Jim has made sales in the billions of dollars as a business person and spent millions of his own money on rescuing more than 300 Syrian refugees as a philanthropist.
In this interview, Canadian entrepreneur and philanthropist Jim Estill shares his experiences and thoughts on mentorship.
Jim, in his own words:
I started my first company from the trunk of my car. I was an engineering student. I wanted to design a circuit board and needed a computer. I got a better deal if I bought two. So I bought two and sold one, then someone else wanted one, so I bought another two then a printer, then some memory, and so forth. Eventually, I was buying and selling computer products. We eventually grew our business to $2 billion in sales.
In the computer business, I saw many new companies and technologies. I invested, advised and mentored many of those startups (over 150). The most famous one I did was BlackBerry, where I sat on the board since before they were public for the first 13 years, ending in 2010. Through side-investing, I have been involved in the sale of over 25 companies, to companies like Blackberry (Slipstream), Google (PostRank), Infospace (Inex), Secure Computing (Border Networks), and Heico (Connect Tech), to name a few.
I retired but kept doing some angel investing and board work. I sat on the board of Danby Appliances. The CEO resigned. I said, “I could be CEO for a while”. I found I enjoyed running a company again and decided that would be my next decade gig. So I unretired. Then the ownership group said they wanted me to sell it, so I asked how much they wanted to sell it for – they told me and I said “OK” and bought the company.
Danby Appliances sells about 2,000,000 appliances like fridges, freezers, wine coolers, and similar products per year. We also have a robust air conditioner (window, portable) part of our business (the commonality is they also use compressors). We do about $400,000,000 in sales – 98% in North America (including Mexico).
This mentoring series of interviews is brought to you in partnership with National Mentoring Day, taking place on the 27th of October each year to recognise and celebrate the benefits of mentorship.
Richtopia is shining a light on the invaluable contribution that mentoring makes.
Jim Estill: Full Interview
1. How has mentorship helped you in business and life?
Quite simply, I would not have had the success (or luck) I have had in my life had I not had mentors.
In many cases, the people I chose to mentor me, did not even know they were my mentors. They just knew I was taking them for lunch, keeping in touch with them and asking lots of questions.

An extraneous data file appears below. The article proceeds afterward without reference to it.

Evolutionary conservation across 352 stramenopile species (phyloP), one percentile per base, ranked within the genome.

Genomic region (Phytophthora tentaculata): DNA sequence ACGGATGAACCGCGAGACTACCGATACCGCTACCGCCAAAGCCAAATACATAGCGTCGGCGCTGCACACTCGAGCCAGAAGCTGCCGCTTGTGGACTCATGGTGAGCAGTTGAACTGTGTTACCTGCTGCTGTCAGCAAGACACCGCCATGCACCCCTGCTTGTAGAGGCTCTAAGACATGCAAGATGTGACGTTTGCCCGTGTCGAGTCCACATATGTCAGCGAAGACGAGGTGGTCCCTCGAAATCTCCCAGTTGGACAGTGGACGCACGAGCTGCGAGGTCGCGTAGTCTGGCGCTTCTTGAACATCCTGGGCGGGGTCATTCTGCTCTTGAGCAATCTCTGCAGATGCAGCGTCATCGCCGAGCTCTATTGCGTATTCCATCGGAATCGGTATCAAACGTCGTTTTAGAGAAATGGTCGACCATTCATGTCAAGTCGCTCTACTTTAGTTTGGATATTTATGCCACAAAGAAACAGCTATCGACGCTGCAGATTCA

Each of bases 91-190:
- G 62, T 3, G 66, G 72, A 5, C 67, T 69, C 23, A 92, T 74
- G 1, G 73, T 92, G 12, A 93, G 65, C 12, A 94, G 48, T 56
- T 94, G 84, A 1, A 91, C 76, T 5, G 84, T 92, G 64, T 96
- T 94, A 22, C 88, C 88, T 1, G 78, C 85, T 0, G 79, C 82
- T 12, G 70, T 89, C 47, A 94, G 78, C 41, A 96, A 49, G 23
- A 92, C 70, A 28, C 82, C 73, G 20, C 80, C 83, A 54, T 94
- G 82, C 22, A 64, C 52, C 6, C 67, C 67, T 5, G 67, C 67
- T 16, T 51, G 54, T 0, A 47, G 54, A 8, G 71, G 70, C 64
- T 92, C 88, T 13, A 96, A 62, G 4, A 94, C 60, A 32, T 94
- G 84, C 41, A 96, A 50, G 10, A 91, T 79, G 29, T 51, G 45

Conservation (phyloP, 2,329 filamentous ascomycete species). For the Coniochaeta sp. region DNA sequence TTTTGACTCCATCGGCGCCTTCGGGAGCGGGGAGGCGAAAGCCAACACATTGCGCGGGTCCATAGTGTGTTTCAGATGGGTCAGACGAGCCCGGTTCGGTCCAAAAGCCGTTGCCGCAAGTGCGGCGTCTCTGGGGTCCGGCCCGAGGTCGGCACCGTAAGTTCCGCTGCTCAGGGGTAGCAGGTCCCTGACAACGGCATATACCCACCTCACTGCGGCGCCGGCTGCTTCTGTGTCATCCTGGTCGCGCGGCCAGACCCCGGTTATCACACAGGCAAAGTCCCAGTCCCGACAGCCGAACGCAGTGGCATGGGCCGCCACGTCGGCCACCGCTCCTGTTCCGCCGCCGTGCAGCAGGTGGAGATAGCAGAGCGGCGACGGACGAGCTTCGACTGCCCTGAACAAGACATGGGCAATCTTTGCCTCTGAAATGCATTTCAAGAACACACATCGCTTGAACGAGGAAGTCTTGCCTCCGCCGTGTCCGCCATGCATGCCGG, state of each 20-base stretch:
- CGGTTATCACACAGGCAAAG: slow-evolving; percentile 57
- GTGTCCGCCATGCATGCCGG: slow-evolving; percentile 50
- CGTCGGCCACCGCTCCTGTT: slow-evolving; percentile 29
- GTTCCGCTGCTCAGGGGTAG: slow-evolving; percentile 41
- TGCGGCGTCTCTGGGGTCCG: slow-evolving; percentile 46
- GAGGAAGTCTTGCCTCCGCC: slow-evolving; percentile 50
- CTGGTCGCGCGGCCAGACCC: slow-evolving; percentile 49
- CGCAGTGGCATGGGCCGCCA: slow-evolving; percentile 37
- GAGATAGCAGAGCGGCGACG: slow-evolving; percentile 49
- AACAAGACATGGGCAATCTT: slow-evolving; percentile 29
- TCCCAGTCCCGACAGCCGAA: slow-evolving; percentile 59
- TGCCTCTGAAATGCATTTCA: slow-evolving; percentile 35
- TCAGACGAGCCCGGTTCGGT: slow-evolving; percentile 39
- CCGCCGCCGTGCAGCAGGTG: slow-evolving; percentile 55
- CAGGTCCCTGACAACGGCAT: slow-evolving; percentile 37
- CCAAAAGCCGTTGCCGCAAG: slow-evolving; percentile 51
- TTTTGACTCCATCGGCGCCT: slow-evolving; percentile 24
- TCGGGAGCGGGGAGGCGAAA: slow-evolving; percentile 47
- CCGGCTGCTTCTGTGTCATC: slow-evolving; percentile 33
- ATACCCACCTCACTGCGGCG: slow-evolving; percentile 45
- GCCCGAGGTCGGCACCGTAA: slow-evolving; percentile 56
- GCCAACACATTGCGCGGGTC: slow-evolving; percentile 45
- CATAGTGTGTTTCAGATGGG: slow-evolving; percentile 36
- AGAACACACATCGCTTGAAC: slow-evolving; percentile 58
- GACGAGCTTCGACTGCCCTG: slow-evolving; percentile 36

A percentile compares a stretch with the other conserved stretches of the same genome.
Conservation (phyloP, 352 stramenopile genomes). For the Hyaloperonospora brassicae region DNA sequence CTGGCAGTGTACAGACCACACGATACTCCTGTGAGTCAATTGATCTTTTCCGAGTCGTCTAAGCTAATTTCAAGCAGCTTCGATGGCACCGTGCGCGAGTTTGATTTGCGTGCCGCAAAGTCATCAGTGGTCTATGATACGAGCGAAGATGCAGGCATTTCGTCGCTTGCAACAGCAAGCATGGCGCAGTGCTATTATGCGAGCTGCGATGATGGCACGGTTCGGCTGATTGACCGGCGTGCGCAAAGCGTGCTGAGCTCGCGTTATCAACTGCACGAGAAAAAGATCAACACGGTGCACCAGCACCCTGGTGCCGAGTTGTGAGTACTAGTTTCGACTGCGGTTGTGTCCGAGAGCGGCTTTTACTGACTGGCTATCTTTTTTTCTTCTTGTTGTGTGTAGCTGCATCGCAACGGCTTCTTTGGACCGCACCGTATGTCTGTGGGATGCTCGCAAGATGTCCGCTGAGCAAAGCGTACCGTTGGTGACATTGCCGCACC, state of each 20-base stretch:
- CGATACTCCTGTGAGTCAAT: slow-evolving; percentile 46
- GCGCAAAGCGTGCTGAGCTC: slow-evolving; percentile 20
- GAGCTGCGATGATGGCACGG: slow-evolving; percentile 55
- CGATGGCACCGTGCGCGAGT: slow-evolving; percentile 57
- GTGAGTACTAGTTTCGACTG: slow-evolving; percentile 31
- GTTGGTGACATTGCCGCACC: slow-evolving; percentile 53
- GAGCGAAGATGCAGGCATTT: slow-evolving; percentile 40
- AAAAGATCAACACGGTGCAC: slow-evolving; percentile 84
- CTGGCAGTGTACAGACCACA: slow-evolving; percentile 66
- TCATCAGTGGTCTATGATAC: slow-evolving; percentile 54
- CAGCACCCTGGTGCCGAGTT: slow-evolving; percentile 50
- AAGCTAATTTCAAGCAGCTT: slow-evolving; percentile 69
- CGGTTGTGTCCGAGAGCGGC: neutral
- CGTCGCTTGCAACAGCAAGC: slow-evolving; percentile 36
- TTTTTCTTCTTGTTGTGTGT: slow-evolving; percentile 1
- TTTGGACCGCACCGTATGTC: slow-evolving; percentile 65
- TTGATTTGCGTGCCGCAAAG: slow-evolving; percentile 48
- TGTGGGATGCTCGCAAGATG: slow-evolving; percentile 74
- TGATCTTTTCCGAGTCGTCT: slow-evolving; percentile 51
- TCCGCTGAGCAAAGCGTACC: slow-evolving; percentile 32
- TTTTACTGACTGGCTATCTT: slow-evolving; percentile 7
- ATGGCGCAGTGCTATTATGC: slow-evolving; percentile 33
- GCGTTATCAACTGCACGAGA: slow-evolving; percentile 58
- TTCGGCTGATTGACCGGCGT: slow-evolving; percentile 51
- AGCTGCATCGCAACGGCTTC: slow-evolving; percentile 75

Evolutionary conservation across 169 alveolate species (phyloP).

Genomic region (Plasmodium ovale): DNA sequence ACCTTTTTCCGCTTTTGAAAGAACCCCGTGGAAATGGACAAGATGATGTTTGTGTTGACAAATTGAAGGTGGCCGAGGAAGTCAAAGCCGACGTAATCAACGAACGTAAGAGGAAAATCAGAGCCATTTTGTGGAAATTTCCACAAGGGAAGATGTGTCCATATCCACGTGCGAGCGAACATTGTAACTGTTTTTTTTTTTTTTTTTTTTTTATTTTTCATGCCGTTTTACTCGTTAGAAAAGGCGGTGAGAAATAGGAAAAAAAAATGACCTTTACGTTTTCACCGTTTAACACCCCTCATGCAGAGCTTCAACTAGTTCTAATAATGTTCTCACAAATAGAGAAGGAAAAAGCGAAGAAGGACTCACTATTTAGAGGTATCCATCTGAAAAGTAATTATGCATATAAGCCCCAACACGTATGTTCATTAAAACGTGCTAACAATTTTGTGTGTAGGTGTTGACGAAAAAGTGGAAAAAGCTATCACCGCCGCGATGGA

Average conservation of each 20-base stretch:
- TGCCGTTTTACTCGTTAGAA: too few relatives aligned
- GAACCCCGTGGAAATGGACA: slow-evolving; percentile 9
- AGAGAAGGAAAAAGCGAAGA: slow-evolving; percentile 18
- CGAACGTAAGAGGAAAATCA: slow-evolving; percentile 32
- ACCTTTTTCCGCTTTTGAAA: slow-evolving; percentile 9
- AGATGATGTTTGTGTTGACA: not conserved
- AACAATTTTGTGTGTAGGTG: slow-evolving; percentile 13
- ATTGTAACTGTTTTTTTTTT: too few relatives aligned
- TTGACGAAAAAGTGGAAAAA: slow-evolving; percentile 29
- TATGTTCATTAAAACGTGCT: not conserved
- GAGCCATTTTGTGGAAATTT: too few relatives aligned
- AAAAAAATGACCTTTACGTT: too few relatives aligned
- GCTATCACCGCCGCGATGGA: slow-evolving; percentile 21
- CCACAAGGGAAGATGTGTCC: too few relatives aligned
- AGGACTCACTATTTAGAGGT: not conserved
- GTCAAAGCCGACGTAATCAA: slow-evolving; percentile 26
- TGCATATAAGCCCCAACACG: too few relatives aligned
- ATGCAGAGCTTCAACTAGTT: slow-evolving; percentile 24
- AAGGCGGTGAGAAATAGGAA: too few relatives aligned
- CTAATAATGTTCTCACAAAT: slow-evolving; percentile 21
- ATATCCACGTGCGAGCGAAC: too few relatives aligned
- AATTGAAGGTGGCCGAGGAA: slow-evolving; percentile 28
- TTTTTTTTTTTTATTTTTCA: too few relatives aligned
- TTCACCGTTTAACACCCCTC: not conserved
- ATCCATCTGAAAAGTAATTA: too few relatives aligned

At the same time, I tried hard to add value to those mentors. So anytime I could, I would send business their way, or articles of interest or help in any way I could.
2. Why is it important for people to pay attention to mentoring?
Mentoring reduces failure. It is much cheaper to learn from someone than to have to make the mistake.
3. In which ways can organisations use the process of mentoring to advance their workforce and society more effectively?
We use mentoring as a way to nurture new staff to help them feel comfortable and to bring them up to speed. By asking this question though, it prompts me to consider looking at adding a mentoring program for other high potential staff.
4. What is your definition of success?
Success for me is “helping as many people as possible achieve their greatest potential”. For me, I choose to do that through business.
5. If you had the chance to travel back in time and have two mentors from history, who would they be? And what would you want to learn from them?
Davinci has always been a hero. I am impressed by his inventiveness and wide breadth. The other would be Ben Franklin. I think his views on self-improvement, especially at that time, would be interesting.
At the same time, the world tends to put people up on a pedestal. All of us are human, hence flawed. So idolizing someone is not good. Learning from the good characteristics is.
6. What steps do you believe people could take to become good mentors?
Work on yourself. Be a constant learner. Interestingly the best way to learn is to teach. Part of mentoring is teaching.
7. How do mentees best leverage the opportunities of mentoring?
Use the experience the mentor has and not think the mentor is “for everything.” I often have different mentors for different expertises and do not ask my Marketing mentor about Production issues.
8. What excites you the most about mentoring in the 21st century?
Disclaimer: Richtopia is not an intermediary, broker/dealer, advisor, or exchange and does not provide services as such. The opinions about mentoring in this post are those of the interviewee and for informational purposes. Please conduct independent research when making decisions and do not rely on the views published on this page.